It’s that time of year again!
Senior marketing and sales operations executives are reeling from the top-down delivery of audacious company goals. If this is you, you’re probably in discussions with finance and senior leadership by now regarding next year’s revenue targets. Unfortunately, you once again find yourself bringing the equivalent of a knife to a gunfight.
How many times have we witnessed a revenue plan driven down to the business teams without any real planning exercise, or validation of plausibility? You find yourself asking how your senior leadership came up with that number, and how can I possibly hit it? Your list of concerns grows, as does your anxiety level. Finally, the process is completed and you’ve “volunteered” for a plan that you may or may not have the resources to meet.
Establishing a reasonable and attainable top-line revenue plan can be a tricky business. In some cases, companies will use accepted industry year-over-year growth rates to determine their plan for the upcoming year. That’s all well and good, but chances are your team and company have unique circumstances and revenue histories that do not fall into industry norms or guesstimates. Your goals, to be reasonable and attainable, must align with three specific areas of the business to have any chance to meet them. If you do not align these important facets you reduce your plan to a “hope and a prayer.”
- Resource Planning
- Accurately estimate client retention and revenue
- Determine your net-new client revenue goals
Once you have identified the revenue target for the next year, you’ll need to then determine the number of sales resources to hire, as well as when to hire them. Seems simple and straightforward, right? Not so much. You must take into account dozens of factors to accurately assess your resource plan. Areas such as new lead arrivals, renewal rate, client retention rate, sales resource retention, recruiting efficiency, new hire ramp, historical revenue recognition of the product, sales cycle, etc.
I think you get the picture. This is truly a science. Missing or neglecting any of these considerations increases failure rates and shortens the life expectancy of your finest performing sales leaders.
In order to successfully execute on an effective resource plan, you need the tools to:
- Align your current and future staffing requirements.
- Model adequate and obtainable quotas for current and future employees.
Accurately Estimate Client Retention and Revenue
Do we really know how much revenue fall-off we will experience next year? Will this swag make or break next year’s revenue? Do we really have a good understanding of renewal rates and price compressions? To provide an accurate prediction we must look to the historical data that lurks in the corners of our CRM and financial systems. It is not an easy analysis to consider the dozens of moving factors across all of our current and past client data. The data is there, but the complexities are well beyond a spreadsheet and a gut feel. You’ll need insight.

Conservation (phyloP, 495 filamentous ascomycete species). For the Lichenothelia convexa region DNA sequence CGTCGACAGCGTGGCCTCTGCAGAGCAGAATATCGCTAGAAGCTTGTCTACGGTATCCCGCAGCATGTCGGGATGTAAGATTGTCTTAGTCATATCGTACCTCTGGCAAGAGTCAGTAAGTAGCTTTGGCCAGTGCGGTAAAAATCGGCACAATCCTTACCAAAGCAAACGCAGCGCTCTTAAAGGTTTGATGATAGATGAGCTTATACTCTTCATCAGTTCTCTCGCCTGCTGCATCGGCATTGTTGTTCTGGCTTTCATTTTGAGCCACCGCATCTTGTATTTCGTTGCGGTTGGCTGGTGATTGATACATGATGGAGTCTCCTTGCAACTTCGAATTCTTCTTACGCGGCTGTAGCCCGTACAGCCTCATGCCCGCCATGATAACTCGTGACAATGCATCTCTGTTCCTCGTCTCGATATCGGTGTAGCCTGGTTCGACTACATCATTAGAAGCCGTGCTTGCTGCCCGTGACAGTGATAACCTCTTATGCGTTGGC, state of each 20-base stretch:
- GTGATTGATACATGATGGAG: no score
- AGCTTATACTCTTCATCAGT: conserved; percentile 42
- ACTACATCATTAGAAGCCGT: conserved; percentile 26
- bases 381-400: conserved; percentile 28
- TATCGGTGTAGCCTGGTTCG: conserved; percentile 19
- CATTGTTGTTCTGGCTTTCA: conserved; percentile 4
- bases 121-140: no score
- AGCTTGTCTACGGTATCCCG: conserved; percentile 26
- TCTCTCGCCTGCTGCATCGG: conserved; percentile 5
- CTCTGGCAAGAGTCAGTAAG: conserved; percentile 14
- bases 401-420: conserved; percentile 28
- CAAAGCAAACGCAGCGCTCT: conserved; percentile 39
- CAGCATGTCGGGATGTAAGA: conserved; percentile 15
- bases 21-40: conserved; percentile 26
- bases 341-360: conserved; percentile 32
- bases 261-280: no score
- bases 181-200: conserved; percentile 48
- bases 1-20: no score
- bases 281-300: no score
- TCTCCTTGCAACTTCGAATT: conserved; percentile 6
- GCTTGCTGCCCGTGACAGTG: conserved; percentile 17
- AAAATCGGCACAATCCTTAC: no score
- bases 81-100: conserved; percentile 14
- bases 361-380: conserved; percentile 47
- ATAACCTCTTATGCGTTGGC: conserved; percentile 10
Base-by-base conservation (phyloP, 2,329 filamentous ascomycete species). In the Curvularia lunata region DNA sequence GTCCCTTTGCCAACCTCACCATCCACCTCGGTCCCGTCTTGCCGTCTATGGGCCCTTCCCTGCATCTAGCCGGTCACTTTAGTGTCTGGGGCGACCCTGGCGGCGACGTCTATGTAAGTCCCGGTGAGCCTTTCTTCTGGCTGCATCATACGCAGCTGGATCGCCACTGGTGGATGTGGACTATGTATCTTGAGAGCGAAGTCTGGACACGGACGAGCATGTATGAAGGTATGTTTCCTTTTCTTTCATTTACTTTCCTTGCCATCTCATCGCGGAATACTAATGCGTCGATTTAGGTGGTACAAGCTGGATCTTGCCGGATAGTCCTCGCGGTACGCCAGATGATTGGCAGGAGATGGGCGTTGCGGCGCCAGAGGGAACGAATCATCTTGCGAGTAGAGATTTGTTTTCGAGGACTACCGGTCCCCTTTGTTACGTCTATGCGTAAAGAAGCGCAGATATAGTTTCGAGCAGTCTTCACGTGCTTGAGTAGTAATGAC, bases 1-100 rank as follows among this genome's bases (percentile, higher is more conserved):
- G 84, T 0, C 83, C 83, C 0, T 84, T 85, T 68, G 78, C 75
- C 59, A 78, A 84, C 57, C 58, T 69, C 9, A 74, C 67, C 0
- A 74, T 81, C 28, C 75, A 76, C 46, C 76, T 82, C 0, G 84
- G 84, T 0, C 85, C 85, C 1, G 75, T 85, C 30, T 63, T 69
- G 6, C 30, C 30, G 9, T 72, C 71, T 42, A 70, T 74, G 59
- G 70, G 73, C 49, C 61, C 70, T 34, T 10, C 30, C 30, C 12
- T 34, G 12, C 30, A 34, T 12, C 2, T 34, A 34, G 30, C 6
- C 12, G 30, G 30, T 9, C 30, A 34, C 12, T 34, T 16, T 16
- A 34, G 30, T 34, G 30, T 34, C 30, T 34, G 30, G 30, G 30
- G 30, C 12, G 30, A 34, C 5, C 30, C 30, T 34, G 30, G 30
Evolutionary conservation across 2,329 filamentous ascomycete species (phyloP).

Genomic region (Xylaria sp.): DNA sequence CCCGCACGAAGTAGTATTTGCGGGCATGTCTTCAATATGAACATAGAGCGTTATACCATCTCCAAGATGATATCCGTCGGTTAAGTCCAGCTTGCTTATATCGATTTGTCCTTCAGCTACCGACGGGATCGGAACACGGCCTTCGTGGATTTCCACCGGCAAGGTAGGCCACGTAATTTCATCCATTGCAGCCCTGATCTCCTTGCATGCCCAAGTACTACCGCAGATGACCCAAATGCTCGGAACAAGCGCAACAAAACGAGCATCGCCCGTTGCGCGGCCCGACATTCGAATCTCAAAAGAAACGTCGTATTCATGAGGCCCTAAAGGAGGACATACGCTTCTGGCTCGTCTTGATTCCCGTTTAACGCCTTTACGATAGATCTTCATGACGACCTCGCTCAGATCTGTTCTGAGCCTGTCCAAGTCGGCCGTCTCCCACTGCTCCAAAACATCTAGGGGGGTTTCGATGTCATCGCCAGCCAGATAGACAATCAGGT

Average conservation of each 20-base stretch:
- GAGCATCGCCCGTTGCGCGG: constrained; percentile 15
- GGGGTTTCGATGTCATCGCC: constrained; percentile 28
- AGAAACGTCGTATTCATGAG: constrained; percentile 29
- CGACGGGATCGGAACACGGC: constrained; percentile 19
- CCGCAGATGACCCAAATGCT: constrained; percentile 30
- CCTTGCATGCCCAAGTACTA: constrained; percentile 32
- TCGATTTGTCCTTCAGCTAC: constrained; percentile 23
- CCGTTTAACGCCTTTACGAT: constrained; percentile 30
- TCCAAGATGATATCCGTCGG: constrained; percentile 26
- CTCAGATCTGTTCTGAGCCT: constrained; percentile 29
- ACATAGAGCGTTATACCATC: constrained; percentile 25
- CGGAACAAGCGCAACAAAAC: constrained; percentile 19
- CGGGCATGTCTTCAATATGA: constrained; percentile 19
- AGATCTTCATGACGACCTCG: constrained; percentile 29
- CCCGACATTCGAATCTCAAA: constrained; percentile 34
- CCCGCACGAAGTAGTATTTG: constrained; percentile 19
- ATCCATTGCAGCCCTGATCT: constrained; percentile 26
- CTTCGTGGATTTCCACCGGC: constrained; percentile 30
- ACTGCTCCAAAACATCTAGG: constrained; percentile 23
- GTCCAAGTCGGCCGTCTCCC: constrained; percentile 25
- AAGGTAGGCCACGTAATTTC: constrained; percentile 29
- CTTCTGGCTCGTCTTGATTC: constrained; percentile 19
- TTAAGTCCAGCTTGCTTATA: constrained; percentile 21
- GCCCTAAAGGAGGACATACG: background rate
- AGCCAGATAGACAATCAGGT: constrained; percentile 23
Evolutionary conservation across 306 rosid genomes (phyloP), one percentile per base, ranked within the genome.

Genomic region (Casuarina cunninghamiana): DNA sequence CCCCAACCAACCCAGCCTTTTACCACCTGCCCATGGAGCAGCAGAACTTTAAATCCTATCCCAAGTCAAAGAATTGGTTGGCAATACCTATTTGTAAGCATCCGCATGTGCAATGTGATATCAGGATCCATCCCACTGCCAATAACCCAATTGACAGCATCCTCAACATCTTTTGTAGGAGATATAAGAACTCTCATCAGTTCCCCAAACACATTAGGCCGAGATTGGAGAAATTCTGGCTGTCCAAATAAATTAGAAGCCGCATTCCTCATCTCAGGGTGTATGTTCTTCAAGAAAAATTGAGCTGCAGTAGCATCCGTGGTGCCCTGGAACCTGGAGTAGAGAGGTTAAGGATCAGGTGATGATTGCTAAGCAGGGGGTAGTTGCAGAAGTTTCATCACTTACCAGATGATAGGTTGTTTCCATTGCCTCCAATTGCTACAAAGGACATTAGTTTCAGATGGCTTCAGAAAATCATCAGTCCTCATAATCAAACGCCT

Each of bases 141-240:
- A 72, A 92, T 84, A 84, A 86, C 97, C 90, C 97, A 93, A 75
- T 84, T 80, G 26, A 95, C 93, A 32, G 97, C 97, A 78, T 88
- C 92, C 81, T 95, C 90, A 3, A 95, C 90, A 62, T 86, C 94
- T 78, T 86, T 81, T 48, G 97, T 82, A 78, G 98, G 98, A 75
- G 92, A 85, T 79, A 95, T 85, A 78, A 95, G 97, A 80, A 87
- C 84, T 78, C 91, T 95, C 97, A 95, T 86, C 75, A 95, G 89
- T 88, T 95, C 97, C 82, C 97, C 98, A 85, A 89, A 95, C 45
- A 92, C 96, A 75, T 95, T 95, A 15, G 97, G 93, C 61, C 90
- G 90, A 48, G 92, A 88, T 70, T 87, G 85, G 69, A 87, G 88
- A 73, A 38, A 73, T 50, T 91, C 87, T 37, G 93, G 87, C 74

Determine your net-new client revenue goals
As part of your net-new client revenue goals, you have to consider both sales and marketing’s contribution to your sales funnel. How are you leveraging marketing to drive an adequate number of Sales Qualified Leads (SQL)? We know SQL’s fill our opportunity funnel and translate into new revenue and net-new clients. How many SQL’s does marketing have to generate? How much do they cost? What is the expected new revenue from SQL’s and the lifetime value of those new clients? If you know the answer to these questions then you know the cost to acquire clients. You also know the rate of closure and ROI from marketing campaigns and the number of new SQLs they need to generate to meet your plan.
With truncated sales cycles, new online challenges, and more informed clients, the complexities to sales planning continue to increase. Those with the tools to master it can identify, plan, and deliver consistent results in support of the company’s revenue objectives.
Developing a sales revenue plan in today’s business is more about science than art. Leveraging technology that drives predictable outcomes is a tool every sales leader must have to effectively compete and win. Arming yourself with predictive tools in the planning process helps you be more successful all the while beating out your competition. That’s win-win in my book
After 23 years in sales leadership, I have finally found my own professional nirvana at ORM Technologies. Not only do I have access to software that delivers on the integration of sales and marketing automation to help me effectively plan next year’s revenue plan, but I can also monitor my team’s results and tweak as needed throughout the year. I now lead a sales and marketing strategy that sells this powerful software that every VP of Sales needs. I look forward to sharing with you if interested.